# Can't evaluate the Integral

• romeIAM
In summary, an integral that can't be evaluated means that there is no known method or formula for finding its exact value. However, there are various numerical methods, such as the trapezoidal rule and Monte Carlo integration, that can be used to approximate its value. Integration by parts and substitution can only be applied to well-behaved functions with a closed-form solution. It is possible for an integral to have no solution, known as being divergent, if the function is discontinuous or undefined. In addition, there are advanced techniques such as series expansions and contour integration that can be used to evaluate integrals that cannot be solved analytically.

∫x2(√2+x)

## Homework Equations

∫f(x) from a to b = f'(b) - f'(a)
and substitution rule

## The Attempt at a Solution

[/B]
I decided to make u=√(2+x), du= 1/2√(2+x) and when solving dx, i got dx= 2√(2+x) du. Substituting and then simplifying, I managed to get ∫2(x^2)u^2 du. But i can't go further from there. i can't find a way to get rid of the x2, I didn't get far using u= x2 or u=x+2 so I'm pretty sure I'm using the right substitution. I need help.

romeIAM said:

∫x2(√2+x)

## Homework Equations

∫f(x) from a to b = f'(b) - f'(a)
and substitution rule

## The Attempt at a Solution

[/B]
I decided to make u=√(2+x), du= 1/2√(2+x) and when solving dx, i got dx= 2√(2+x) du. Substituting and then simplifying, I managed to get ∫2(x^2)u^2 du. But i can't go further from there. i can't find a way to get rid of the x2, I didn't get far using u= x2 or u=x+2 so I'm pretty sure I'm using the right substitution. I need help.

Try making u=2+x. Then x=u-2. So x^2=(u-2)^2. Take it from there.

romeIAM said:
I managed to get ∫2(x^2)u^2 du.
When you do a substitution, do a complete substitution. In this case, neither x nor dx should appear after you make the substitution.

Also, in your original integral, you omitted dx. It's not a good habit to get into to ignore the differential. Doing so will come back to bite you in other integration techniques, including trig substitution and integration by parts.

romeIAM said:

∫x2(√2+x)

## The Attempt at a Solution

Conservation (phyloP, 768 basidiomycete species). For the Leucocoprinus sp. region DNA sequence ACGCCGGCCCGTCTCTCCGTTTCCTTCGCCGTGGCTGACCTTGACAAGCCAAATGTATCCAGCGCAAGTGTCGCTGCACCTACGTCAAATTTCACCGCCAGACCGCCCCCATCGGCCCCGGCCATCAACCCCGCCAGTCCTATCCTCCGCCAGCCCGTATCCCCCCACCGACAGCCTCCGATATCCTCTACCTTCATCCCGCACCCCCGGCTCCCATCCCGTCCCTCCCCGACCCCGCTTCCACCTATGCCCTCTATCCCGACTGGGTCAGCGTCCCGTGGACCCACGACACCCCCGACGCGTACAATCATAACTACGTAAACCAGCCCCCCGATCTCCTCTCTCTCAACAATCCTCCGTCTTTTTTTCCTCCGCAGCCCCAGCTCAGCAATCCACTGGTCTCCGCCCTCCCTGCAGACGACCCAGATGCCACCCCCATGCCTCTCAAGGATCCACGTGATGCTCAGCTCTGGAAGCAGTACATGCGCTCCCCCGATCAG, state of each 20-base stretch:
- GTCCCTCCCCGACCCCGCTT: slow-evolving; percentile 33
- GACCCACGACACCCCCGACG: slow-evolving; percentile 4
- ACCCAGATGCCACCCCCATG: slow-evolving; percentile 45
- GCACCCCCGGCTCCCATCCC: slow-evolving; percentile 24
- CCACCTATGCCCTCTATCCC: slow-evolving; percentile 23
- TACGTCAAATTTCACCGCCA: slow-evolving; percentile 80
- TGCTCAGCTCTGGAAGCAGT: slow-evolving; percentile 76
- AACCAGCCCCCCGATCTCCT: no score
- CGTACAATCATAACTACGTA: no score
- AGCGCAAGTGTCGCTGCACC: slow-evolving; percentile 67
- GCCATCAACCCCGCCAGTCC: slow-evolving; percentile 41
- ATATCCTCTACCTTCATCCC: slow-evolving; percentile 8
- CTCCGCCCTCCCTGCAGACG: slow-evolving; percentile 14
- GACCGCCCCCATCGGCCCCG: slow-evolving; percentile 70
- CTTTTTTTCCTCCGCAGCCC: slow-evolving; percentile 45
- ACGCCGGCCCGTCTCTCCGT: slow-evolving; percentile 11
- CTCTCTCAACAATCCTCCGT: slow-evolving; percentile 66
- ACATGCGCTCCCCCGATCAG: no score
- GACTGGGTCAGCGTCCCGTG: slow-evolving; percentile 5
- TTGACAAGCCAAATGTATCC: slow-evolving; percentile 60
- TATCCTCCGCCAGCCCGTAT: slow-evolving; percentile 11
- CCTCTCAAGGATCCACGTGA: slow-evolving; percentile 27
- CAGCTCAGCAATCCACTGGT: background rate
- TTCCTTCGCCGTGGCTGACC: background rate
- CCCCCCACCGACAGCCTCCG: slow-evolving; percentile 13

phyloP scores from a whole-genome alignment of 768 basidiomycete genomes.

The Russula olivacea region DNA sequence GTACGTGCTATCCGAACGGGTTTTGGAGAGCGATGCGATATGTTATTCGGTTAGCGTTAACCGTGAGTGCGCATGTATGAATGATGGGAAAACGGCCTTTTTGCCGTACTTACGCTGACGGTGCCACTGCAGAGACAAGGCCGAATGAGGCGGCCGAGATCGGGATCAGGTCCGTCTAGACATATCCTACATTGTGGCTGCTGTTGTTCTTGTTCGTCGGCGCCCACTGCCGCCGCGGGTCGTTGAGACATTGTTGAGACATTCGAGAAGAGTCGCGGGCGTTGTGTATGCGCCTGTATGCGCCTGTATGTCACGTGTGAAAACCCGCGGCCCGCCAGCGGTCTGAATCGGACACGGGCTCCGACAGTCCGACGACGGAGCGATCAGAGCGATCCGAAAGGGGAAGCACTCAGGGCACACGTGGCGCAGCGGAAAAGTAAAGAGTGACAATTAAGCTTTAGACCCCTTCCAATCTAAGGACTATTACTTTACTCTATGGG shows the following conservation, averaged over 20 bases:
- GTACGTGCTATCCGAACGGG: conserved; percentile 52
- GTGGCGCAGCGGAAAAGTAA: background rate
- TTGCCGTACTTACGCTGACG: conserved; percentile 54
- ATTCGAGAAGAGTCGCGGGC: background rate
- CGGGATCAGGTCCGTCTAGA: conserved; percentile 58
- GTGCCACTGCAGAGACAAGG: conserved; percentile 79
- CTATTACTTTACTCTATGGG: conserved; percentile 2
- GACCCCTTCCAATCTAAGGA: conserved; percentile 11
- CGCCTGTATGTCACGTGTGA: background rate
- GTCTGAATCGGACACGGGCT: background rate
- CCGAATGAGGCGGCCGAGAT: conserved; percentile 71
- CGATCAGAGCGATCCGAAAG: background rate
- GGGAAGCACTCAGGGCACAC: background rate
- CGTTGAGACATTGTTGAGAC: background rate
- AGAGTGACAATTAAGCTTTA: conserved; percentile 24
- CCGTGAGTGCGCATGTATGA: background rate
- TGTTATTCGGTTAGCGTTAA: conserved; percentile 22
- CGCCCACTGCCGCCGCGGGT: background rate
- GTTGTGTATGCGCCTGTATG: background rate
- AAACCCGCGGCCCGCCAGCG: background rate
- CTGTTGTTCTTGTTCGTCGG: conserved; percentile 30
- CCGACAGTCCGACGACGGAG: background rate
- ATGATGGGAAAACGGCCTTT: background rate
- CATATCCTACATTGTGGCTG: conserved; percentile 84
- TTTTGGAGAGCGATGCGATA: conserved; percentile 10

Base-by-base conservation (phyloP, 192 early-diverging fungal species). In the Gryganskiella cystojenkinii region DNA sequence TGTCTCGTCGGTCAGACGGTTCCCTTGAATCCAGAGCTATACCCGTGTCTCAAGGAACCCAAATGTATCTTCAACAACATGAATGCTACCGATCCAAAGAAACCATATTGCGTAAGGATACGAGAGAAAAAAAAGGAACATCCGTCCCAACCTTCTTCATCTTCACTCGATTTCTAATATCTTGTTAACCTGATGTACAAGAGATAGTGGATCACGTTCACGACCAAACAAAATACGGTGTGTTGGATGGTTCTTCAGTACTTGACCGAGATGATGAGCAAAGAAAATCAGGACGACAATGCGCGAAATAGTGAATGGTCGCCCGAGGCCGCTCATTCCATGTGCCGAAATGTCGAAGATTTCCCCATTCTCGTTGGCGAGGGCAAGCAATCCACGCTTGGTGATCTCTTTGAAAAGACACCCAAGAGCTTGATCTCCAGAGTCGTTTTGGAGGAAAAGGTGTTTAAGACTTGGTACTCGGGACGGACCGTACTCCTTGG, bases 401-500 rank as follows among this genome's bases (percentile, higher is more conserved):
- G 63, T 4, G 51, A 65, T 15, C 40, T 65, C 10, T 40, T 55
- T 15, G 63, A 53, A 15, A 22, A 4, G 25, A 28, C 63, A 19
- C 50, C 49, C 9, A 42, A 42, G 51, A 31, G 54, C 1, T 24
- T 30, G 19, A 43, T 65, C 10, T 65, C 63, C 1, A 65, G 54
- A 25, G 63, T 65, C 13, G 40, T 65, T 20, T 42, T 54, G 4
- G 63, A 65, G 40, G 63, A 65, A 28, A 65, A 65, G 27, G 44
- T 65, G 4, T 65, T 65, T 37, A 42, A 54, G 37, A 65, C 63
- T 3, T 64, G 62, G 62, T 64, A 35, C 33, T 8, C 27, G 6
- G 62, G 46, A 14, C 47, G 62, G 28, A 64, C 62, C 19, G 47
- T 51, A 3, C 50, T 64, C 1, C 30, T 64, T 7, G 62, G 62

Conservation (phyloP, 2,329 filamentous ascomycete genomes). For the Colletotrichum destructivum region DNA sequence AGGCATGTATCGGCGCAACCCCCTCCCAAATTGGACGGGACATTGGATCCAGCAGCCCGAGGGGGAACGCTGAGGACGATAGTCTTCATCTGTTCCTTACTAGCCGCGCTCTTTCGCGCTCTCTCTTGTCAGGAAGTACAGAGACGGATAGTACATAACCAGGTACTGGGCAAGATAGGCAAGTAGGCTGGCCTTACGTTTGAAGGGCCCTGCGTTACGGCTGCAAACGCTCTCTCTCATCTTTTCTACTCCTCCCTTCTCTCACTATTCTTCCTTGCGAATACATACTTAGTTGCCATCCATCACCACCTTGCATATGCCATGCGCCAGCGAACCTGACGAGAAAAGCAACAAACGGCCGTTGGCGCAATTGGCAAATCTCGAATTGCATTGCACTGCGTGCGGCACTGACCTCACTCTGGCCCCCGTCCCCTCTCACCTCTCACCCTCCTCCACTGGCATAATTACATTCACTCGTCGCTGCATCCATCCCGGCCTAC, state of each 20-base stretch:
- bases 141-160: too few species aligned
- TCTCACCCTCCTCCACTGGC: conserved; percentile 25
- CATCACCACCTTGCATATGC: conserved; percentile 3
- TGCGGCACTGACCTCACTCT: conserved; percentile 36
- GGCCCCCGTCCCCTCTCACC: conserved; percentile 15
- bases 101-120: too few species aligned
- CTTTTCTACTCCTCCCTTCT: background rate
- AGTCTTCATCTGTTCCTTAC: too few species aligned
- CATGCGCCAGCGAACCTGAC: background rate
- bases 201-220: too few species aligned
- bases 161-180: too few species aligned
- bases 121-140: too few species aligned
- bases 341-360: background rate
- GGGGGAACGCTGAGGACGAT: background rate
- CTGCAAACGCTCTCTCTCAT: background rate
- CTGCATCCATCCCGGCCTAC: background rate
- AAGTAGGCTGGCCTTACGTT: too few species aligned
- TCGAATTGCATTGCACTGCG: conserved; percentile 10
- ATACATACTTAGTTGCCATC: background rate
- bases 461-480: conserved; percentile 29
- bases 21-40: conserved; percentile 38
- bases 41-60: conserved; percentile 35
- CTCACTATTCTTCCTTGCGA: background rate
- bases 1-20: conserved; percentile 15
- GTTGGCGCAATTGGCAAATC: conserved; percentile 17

[/B]
I decided to make u=√(2+x), du= 1/2√(2+x) here. i can't find a way to get rid of the x2, I didn't get far using u= x2 or u=x+2 so I'm pretty sure I'm using the right substitution. I need help.

No need to substitute. Just expand the integrand, and integrate the sum by terms.

## 1. What does it mean when an integral can't be evaluated?

When an integral can't be evaluated, it means that there is no known method or formula for finding the exact value of the integral. This could be due to various reasons, such as the function being too complex or not having a closed-form solution.

## 2. Is there a way to approximate the value of an integral that can't be evaluated?

Yes, there are various numerical methods for approximating the value of an integral that can't be evaluated. Some common methods include the trapezoidal rule, Simpson's rule, and Monte Carlo integration. These methods involve dividing the interval of integration into smaller segments and using the function values at specific points to estimate the area under the curve.

## 3. Can't we use integration by parts or substitution to solve an integral that can't be evaluated?

Integration by parts and substitution are techniques used to evaluate definite integrals. However, they can only be applied if the integrand is a well-behaved function with a closed-form solution. If the function is too complex or doesn't have a known solution, these techniques cannot be used.

## 4. Is it possible for an integral to have no solution?

Yes, it is possible for an integral to have no solution. This can happen when the function being integrated is discontinuous or undefined at certain points, making it impossible to find a definite value for the integral. In such cases, the integral is said to be divergent.

## 5. Are there any alternative methods for evaluating an integral that can't be solved analytically?

Apart from numerical methods, there are also techniques such as series expansions, contour integration, and Laplace transforms that can be used to evaluate integrals that cannot be solved analytically. These methods are often used in more advanced areas of mathematics and science, such as engineering and physics.